Post-hypnotic suggestions can last a lifetime. They tend to last as long as the person expects them to last, so if you want yours to last longer, suggest that they will last longer. If you want them to wear off more quickly, suggest that they’ll wear off quickly. Provided you’ve given the suggestion well and there’s no other pre-existing condition getting in the way, then that’s exactly the duration that your post-hypnotic suggestion will have.
Question 5: What is it about stringing ideas together with hypnotic power words one after the other that makes them so hypnotic, as opposed to just giving someone the same ideas without the power words?
Igor: There are a couple of things going on with hypnotic power words and phrases, and there’s a lot of psychology behind them as well.
For example, the word because links into things like motivation. As soon as someone says “because,” whether or not the because is serious or spurious, people take them seriously after that. This has been tested quite extensively in social psychology. In a famous experiment someone asked if they could jump the photocopier queue because they had to make copies. Presumably everyone else in the queue had to make copies as well, yet by qualifying their request with the word because, the others took that as a good enough reason and let them go ahead.
Power words also work to create a smooth transition between ideas. Let’s say you were on an ice skating rink gliding forward on normal shoes. You’d slide in a certain way, quite smoothly, no problem. If you try and do the same glide outside of the rink on the concrete, there’s more friction. You still might slide a little bit of the way, but you’d brake more.
Now imagine trying to do the same slide in a very broken environment, on steps. Steps are constantly changing, it’s not a level playing field, you’re constantly changing heights. If you try and glide down a step you’ll stop at the very latest where the step runs out. You’ll bump into the next step and that will stop you.
So, think of communication in the same way. If your ideas can run smoothly they’ll just keep going with little resistance, like the ice rink. If you put more friction in place, it’s like doing it on concrete.
You can still skid on concrete, but you won’t skid as far and it’ll take more effort. If you remove any kind of connection words, if you’re just bluntly stating concepts that are constantly alerting people, you’ll have the equivalent of steps or an uneven field, which is constantly tripping you up. You can’t skid or slide very often. Every time you come to a stop you have to make another decision to keep going.
With the power words that decision doesn’t become necessary, because you’re running so smoothly there’s nothing they need to do. Every time you skip, however, every time your ideas become less than smooth, they become a little clumsy or clunky, they draw attention to themselves too much, and the critical factor kicks in again.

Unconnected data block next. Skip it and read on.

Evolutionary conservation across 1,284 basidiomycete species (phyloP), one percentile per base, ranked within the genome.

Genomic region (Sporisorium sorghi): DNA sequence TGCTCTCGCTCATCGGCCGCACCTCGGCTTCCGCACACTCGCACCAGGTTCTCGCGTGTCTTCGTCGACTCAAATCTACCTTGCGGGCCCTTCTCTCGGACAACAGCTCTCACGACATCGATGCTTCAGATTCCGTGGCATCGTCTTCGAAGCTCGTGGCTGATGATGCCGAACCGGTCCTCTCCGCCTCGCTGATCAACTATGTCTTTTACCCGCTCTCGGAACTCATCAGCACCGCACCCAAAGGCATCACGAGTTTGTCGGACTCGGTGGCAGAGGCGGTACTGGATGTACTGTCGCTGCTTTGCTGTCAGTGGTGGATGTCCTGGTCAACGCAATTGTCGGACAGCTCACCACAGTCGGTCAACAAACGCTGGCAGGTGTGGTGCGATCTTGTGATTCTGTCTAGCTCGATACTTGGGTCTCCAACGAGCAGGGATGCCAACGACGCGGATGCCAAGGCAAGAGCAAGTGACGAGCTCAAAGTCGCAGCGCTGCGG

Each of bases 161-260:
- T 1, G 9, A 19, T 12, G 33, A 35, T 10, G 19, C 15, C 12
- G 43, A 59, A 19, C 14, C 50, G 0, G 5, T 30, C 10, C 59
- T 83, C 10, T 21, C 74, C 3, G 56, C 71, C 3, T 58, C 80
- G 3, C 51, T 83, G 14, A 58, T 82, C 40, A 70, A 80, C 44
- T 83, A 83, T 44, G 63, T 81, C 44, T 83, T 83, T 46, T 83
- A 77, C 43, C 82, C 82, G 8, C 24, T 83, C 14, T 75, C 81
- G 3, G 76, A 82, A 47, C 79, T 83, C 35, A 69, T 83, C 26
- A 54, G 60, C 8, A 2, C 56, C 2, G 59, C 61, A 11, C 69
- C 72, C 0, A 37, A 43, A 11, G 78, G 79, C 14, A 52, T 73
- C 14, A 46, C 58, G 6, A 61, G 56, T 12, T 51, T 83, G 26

It asks: what’s this? And starts paying attention again. It’s analyzing everything again, thinking about it again in a different way, and that can cause problems for the suggestions.
It’s not crucial that people stop analyzing things for hypnosis to work. In fact, there’s a whole style of hypnosis where you do nothing but ask questions. Mind Bending Language is an example, which is an offshoot of that. You don’t actually have to use power words or phrases to achieve the same effect, which is to get smooth transitions. The smoother the transitions are, the less likely that anything will jar the other person, the less likely their critical factor is going to be woken up, and the less likely that your ideas will get rejected.
>> Curious to discover more about Mind Bending Language? Check out this in-depth article to uncover more Mind Bending Language secrets: [Hypnotic Guide] Mind Bending Language Revealed: Behind The Scenes Of The “Jedi Mind Trick” of Hypnosis
So to recap: Hypnotic power words are a great way of achieving a smooth flow of language, and that’s the main way they end up working. Another level in which these power words and phrases work is concerning the Law of Associations. They combine ideas.
The way you use it is through the piggyback principle. You take an idea that your subject is going to accept. For example, “You’re a kind person.”
Let’s say they think of themselves as a kind person, I can now attach the following suggestion to it, “Which means I know you’ll help me.” So, saying I want their help is one thing, but what if I say, “I know you’re a kind person, which means I know you’ll help me when I say XYZ.”
Hypnotic power words allow you to make that connection. Because kindness is already inside, it helps me connect with the unconscious on a deeper level.
You can connect all kinds of things. It can be feelings, for example:
“As you’re feeling this feeling you might want to do these activities.”
Or you can do it via a memory:
“Whilst you’re reviewing this memory I wonder if you can learn these lessons.”
You’re still putting ideas together. You’re still priming them and making the whole thing as smooth and effortless as possible. They can keep gliding forwards on the stream of thought they’re on, which means that you can keep guiding that stream of thought until it ends up where it needs to be.